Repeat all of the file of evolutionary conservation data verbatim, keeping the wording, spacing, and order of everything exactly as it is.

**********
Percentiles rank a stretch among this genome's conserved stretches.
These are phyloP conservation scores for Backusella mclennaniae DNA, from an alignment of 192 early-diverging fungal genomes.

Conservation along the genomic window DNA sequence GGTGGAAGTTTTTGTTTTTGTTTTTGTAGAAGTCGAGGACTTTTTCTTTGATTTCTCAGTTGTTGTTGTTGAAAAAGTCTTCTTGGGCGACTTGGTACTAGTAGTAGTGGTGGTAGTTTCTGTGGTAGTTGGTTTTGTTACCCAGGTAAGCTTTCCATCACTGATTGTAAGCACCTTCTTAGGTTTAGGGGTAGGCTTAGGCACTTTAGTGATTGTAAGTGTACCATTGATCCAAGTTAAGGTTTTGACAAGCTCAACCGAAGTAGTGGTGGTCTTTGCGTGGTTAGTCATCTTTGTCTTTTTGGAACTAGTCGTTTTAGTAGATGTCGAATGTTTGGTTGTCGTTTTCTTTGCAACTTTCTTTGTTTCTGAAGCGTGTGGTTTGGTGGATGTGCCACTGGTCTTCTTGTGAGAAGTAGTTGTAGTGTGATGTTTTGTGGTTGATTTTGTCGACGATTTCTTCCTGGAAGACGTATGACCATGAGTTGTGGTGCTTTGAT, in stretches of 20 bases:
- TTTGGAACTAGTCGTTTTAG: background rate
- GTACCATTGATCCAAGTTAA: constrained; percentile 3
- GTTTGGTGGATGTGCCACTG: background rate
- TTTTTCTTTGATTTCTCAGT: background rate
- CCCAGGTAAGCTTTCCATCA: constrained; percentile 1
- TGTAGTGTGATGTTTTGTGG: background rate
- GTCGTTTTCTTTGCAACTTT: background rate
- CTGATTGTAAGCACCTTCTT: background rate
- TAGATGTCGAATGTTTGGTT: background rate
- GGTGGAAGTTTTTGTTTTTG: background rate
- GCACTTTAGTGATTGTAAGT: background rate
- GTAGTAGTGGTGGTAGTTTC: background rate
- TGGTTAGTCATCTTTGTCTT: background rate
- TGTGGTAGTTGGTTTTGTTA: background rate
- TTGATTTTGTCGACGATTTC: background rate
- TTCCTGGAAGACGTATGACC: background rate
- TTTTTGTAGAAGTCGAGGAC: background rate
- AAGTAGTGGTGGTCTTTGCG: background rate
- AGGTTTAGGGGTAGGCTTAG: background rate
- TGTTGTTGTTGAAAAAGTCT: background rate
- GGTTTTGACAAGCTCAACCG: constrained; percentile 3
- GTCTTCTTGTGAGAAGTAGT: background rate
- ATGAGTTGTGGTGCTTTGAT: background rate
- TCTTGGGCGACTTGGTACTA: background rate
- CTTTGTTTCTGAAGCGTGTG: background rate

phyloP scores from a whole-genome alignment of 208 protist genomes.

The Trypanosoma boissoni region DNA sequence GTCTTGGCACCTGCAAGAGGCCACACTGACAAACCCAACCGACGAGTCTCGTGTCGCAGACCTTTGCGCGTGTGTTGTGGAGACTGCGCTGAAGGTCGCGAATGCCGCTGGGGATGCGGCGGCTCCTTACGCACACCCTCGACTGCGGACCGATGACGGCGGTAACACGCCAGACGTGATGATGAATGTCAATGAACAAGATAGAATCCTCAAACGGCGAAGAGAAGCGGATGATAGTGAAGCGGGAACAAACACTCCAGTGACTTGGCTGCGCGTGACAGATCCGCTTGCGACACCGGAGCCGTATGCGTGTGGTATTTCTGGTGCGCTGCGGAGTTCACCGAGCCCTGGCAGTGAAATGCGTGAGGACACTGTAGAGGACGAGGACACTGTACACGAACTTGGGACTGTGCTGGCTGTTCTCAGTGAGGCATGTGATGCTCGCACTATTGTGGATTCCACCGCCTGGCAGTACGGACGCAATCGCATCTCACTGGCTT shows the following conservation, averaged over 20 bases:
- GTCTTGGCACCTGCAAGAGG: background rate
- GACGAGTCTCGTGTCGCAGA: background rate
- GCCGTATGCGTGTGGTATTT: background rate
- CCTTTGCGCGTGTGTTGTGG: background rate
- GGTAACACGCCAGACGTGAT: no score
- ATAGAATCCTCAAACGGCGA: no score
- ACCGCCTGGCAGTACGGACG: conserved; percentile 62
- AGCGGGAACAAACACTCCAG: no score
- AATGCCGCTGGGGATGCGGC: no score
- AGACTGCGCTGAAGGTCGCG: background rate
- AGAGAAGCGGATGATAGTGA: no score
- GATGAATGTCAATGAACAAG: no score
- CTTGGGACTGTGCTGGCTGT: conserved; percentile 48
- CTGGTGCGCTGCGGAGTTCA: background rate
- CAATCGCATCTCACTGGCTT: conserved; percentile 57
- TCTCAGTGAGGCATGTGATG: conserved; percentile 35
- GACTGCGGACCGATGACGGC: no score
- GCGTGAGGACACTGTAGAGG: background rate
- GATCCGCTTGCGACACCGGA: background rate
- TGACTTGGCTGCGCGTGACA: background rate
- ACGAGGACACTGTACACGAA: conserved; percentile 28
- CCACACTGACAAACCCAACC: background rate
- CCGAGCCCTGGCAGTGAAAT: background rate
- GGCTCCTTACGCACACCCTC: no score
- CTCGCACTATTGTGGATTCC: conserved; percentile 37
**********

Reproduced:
Percentiles rank a stretch among this genome's conserved stretches.
These are phyloP conservation scores for Backusella mclennaniae DNA, from an alignment of 192 early-diverging fungal genomes.

Conservation along the genomic window DNA sequence GGTGGAAGTTTTTGTTTTTGTTTTTGTAGAAGTCGAGGACTTTTTCTTTGATTTCTCAGTTGTTGTTGTTGAAAAAGTCTTCTTGGGCGACTTGGTACTAGTAGTAGTGGTGGTAGTTTCTGTGGTAGTTGGTTTTGTTACCCAGGTAAGCTTTCCATCACTGATTGTAAGCACCTTCTTAGGTTTAGGGGTAGGCTTAGGCACTTTAGTGATTGTAAGTGTACCATTGATCCAAGTTAAGGTTTTGACAAGCTCAACCGAAGTAGTGGTGGTCTTTGCGTGGTTAGTCATCTTTGTCTTTTTGGAACTAGTCGTTTTAGTAGATGTCGAATGTTTGGTTGTCGTTTTCTTTGCAACTTTCTTTGTTTCTGAAGCGTGTGGTTTGGTGGATGTGCCACTGGTCTTCTTGTGAGAAGTAGTTGTAGTGTGATGTTTTGTGGTTGATTTTGTCGACGATTTCTTCCTGGAAGACGTATGACCATGAGTTGTGGTGCTTTGAT, in stretches of 20 bases:
- TTTGGAACTAGTCGTTTTAG: background rate
- GTACCATTGATCCAAGTTAA: constrained; percentile 3
- GTTTGGTGGATGTGCCACTG: background rate
- TTTTTCTTTGATTTCTCAGT: background rate
- CCCAGGTAAGCTTTCCATCA: constrained; percentile 1
- TGTAGTGTGATGTTTTGTGG: background rate
- GTCGTTTTCTTTGCAACTTT: background rate
- CTGATTGTAAGCACCTTCTT: background rate
- TAGATGTCGAATGTTTGGTT: background rate
- GGTGGAAGTTTTTGTTTTTG: background rate
- GCACTTTAGTGATTGTAAGT: background rate
- GTAGTAGTGGTGGTAGTTTC: background rate
- TGGTTAGTCATCTTTGTCTT: background rate
- TGTGGTAGTTGGTTTTGTTA: background rate
- TTGATTTTGTCGACGATTTC: background rate
- TTCCTGGAAGACGTATGACC: background rate
- TTTTTGTAGAAGTCGAGGAC: background rate
- AAGTAGTGGTGGTCTTTGCG: background rate
- AGGTTTAGGGGTAGGCTTAG: background rate
- TGTTGTTGTTGAAAAAGTCT: background rate
- GGTTTTGACAAGCTCAACCG: constrained; percentile 3
- GTCTTCTTGTGAGAAGTAGT: background rate
- ATGAGTTGTGGTGCTTTGAT: background rate
- TCTTGGGCGACTTGGTACTA: background rate
- CTTTGTTTCTGAAGCGTGTG: background rate

phyloP scores from a whole-genome alignment of 208 protist genomes.

The Trypanosoma boissoni region DNA sequence GTCTTGGCACCTGCAAGAGGCCACACTGACAAACCCAACCGACGAGTCTCGTGTCGCAGACCTTTGCGCGTGTGTTGTGGAGACTGCGCTGAAGGTCGCGAATGCCGCTGGGGATGCGGCGGCTCCTTACGCACACCCTCGACTGCGGACCGATGACGGCGGTAACACGCCAGACGTGATGATGAATGTCAATGAACAAGATAGAATCCTCAAACGGCGAAGAGAAGCGGATGATAGTGAAGCGGGAACAAACACTCCAGTGACTTGGCTGCGCGTGACAGATCCGCTTGCGACACCGGAGCCGTATGCGTGTGGTATTTCTGGTGCGCTGCGGAGTTCACCGAGCCCTGGCAGTGAAATGCGTGAGGACACTGTAGAGGACGAGGACACTGTACACGAACTTGGGACTGTGCTGGCTGTTCTCAGTGAGGCATGTGATGCTCGCACTATTGTGGATTCCACCGCCTGGCAGTACGGACGCAATCGCATCTCACTGGCTT shows the following conservation, averaged over 20 bases:
- GTCTTGGCACCTGCAAGAGG: background rate
- GACGAGTCTCGTGTCGCAGA: background rate
- GCCGTATGCGTGTGGTATTT: background rate
- CCTTTGCGCGTGTGTTGTGG: background rate
- GGTAACACGCCAGACGTGAT: no score
- ATAGAATCCTCAAACGGCGA: no score
- ACCGCCTGGCAGTACGGACG: conserved; percentile 62
- AGCGGGAACAAACACTCCAG: no score
- AATGCCGCTGGGGATGCGGC: no score
- AGACTGCGCTGAAGGTCGCG: background rate
- AGAGAAGCGGATGATAGTGA: no score
- GATGAATGTCAATGAACAAG: no score
- CTTGGGACTGTGCTGGCTGT: conserved; percentile 48
- CTGGTGCGCTGCGGAGTTCA: background rate
- CAATCGCATCTCACTGGCTT: conserved; percentile 57
- TCTCAGTGAGGCATGTGATG: conserved; percentile 35
- GACTGCGGACCGATGACGGC: no score
- GCGTGAGGACACTGTAGAGG: background rate
- GATCCGCTTGCGACACCGGA: background rate
- TGACTTGGCTGCGCGTGACA: background rate
- ACGAGGACACTGTACACGAA: conserved; percentile 28
- CCACACTGACAAACCCAACC: background rate
- CCGAGCCCTGGCAGTGAAAT: background rate
- GGCTCCTTACGCACACCCTC: no score
- CTCGCACTATTGTGGATTCC: conserved; percentile 37